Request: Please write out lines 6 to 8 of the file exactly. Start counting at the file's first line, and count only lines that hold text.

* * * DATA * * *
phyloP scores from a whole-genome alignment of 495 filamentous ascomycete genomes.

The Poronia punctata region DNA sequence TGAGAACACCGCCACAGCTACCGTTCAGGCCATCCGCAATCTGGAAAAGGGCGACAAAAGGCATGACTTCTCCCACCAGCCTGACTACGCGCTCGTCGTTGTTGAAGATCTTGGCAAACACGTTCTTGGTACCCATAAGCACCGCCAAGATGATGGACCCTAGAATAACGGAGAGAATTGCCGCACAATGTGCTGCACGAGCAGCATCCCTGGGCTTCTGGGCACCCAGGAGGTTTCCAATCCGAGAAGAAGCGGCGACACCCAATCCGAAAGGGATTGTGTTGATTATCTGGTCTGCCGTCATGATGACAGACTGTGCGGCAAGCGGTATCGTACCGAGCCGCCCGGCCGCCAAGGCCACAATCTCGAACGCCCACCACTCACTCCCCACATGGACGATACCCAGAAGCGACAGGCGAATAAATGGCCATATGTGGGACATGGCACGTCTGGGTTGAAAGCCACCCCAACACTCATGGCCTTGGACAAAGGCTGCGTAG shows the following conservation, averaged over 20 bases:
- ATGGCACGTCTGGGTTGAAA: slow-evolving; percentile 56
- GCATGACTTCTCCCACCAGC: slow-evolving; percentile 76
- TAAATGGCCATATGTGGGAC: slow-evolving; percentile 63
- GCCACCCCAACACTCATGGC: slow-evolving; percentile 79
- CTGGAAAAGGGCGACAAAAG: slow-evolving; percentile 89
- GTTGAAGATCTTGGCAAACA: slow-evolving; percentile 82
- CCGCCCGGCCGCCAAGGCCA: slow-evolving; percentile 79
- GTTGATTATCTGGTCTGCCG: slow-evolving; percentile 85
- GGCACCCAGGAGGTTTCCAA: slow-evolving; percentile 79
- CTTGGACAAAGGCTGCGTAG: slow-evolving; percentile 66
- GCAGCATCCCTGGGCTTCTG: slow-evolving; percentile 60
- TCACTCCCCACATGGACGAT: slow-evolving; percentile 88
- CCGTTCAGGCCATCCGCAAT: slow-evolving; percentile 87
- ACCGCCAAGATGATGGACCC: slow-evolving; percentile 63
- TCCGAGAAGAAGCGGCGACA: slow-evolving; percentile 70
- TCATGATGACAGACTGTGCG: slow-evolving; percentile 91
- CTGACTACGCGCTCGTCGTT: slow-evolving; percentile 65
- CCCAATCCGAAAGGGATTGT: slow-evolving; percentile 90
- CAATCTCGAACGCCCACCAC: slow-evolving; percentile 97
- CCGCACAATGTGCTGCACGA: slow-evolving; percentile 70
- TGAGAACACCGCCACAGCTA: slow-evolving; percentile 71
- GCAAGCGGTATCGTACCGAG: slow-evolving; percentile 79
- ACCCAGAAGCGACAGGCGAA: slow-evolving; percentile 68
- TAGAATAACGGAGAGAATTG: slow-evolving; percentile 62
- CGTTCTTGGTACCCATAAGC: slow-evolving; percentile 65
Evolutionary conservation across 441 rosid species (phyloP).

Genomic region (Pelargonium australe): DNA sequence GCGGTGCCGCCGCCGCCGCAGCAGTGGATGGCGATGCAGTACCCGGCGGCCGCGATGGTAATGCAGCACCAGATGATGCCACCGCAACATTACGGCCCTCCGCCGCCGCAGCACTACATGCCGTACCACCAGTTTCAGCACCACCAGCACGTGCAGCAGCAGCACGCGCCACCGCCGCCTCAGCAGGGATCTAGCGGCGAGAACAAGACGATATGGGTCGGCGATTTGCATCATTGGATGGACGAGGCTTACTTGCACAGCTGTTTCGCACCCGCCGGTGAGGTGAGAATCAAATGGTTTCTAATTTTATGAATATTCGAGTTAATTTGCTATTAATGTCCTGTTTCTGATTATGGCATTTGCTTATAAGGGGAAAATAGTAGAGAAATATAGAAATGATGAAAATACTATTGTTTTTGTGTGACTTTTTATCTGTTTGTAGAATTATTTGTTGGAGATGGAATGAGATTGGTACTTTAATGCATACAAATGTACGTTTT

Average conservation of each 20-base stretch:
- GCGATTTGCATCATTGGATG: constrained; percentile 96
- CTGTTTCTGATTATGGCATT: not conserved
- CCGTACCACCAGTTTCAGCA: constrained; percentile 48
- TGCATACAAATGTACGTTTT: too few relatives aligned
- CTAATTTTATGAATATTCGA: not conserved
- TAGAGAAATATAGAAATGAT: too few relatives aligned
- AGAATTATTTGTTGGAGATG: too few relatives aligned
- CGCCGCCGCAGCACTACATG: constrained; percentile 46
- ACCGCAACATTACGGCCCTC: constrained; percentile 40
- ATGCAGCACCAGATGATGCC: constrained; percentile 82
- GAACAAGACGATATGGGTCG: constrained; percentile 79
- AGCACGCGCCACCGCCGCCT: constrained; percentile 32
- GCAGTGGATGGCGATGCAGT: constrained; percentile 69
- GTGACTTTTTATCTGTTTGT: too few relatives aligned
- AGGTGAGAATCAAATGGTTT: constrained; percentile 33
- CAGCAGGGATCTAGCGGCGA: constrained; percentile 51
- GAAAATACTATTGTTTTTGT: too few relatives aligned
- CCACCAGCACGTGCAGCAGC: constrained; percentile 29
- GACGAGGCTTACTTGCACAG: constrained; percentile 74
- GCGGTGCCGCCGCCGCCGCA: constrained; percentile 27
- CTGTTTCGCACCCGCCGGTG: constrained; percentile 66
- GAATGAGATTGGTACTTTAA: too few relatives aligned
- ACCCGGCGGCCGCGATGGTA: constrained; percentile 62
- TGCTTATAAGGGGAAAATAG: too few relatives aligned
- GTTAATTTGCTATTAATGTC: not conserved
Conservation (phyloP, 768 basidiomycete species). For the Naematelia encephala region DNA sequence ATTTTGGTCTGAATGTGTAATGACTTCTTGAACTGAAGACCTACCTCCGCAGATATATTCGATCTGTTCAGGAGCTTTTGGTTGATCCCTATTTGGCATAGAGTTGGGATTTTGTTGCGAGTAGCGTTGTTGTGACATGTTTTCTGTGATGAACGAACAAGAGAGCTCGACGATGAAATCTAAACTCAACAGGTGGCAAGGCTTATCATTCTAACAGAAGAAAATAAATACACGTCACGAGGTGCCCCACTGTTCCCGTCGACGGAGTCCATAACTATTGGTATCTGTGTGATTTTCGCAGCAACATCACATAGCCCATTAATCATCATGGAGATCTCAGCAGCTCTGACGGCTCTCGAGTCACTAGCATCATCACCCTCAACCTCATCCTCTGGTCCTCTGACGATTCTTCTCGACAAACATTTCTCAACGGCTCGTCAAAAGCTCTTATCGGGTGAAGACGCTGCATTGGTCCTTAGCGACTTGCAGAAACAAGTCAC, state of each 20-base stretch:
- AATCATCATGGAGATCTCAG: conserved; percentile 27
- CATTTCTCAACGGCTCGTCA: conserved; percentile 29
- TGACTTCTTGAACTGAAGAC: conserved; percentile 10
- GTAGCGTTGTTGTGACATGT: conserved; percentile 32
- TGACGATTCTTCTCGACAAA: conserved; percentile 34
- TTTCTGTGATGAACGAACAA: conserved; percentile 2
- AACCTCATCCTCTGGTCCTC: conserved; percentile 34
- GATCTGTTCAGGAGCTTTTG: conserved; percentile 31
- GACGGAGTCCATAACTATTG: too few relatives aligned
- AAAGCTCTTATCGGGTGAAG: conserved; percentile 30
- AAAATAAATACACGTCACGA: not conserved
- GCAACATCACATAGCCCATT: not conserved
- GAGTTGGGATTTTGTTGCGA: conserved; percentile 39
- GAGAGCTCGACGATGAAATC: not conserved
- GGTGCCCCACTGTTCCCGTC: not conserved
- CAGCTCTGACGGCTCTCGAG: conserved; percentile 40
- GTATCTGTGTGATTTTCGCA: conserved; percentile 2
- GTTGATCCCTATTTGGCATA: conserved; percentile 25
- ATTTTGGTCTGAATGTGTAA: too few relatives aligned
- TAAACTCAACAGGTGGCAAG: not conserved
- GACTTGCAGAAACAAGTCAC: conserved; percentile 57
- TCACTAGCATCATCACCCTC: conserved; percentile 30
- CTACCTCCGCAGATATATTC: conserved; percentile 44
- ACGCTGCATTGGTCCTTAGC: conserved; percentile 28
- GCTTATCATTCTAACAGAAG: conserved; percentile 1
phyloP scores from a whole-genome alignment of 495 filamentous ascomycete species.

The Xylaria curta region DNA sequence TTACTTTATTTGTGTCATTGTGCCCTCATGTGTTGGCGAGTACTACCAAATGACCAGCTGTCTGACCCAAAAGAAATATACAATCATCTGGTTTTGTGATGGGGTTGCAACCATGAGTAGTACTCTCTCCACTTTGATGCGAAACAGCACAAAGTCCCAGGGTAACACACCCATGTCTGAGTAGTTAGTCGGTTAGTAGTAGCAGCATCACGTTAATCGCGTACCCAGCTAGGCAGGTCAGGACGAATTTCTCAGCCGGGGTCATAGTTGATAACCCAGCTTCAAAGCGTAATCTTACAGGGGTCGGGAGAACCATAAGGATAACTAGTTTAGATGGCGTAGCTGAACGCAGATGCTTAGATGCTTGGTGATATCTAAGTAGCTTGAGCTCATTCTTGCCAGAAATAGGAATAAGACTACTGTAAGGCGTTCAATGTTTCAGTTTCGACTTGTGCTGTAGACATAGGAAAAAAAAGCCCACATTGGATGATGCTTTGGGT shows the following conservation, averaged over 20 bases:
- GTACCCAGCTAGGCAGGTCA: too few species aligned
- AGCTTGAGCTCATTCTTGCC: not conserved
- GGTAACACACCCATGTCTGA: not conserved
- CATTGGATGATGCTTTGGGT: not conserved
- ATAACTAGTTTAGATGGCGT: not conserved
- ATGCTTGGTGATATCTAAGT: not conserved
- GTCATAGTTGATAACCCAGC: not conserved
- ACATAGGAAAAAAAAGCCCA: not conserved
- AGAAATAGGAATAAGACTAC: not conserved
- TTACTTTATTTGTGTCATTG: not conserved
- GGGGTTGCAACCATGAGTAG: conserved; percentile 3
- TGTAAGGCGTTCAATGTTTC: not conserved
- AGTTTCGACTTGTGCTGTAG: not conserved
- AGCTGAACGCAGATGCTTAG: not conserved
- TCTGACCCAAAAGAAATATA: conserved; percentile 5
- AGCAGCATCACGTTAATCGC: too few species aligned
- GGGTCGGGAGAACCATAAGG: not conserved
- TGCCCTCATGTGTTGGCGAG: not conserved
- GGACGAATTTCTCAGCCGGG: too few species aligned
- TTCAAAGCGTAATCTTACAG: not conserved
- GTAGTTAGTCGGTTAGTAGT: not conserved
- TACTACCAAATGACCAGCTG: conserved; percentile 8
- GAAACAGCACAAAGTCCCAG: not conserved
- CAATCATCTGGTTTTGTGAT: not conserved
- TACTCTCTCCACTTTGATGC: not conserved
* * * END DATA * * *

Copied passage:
- GCCACCCCAACACTCATGGC: slow-evolving; percentile 79
- CTGGAAAAGGGCGACAAAAG: slow-evolving; percentile 89
- GTTGAAGATCTTGGCAAACA: slow-evolving; percentile 82